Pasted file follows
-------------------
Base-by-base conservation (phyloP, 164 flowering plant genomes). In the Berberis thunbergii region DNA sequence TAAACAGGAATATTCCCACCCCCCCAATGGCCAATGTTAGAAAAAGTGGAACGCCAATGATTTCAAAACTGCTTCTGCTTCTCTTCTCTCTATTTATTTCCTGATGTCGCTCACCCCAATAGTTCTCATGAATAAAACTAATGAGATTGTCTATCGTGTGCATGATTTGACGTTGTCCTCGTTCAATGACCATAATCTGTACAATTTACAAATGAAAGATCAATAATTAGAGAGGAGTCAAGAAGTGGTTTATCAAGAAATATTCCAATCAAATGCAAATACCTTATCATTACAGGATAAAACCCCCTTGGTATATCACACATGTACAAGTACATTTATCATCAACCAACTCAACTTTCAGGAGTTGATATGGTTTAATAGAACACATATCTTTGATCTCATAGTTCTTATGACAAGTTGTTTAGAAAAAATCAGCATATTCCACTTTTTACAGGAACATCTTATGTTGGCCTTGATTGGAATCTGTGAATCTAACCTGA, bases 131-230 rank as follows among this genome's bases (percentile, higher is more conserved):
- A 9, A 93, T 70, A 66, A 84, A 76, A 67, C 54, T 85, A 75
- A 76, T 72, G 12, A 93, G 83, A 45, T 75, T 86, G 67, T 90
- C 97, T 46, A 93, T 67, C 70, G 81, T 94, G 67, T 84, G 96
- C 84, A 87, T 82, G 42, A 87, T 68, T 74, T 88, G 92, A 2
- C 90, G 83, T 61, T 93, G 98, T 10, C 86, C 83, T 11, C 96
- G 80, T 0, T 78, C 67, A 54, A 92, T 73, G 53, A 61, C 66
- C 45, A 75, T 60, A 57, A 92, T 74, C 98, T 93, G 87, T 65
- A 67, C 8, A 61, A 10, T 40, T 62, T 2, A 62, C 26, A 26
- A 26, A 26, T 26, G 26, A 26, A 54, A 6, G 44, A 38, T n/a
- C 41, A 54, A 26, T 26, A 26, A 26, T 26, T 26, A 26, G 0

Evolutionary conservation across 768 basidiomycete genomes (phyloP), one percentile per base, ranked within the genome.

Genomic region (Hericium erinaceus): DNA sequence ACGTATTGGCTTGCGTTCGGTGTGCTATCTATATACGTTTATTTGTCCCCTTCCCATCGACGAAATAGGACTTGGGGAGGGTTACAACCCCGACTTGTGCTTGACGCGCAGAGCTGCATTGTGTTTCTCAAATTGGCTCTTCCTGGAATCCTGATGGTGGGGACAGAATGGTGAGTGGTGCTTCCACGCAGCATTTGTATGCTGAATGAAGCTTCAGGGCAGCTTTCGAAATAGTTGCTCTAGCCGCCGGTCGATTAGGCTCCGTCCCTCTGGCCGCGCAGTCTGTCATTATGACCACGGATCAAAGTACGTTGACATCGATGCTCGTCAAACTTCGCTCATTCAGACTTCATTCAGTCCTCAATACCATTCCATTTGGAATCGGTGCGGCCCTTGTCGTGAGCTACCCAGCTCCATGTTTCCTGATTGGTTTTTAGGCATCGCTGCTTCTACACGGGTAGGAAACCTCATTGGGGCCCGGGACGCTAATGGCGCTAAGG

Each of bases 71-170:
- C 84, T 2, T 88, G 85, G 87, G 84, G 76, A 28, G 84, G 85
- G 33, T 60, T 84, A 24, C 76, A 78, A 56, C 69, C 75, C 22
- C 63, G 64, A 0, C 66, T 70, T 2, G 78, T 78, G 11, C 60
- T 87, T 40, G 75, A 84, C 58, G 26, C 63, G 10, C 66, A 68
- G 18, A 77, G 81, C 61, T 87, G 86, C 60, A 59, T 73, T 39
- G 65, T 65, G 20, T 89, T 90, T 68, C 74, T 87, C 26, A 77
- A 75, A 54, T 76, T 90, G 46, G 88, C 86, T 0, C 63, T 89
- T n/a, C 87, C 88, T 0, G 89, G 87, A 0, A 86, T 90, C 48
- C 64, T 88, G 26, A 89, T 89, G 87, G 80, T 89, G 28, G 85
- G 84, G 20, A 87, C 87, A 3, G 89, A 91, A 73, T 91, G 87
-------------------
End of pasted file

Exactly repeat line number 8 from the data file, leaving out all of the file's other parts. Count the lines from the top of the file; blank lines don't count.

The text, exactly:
- C 45, A 75, T 60, A 57, A 92, T 74, C 98, T 93, G 87, T 65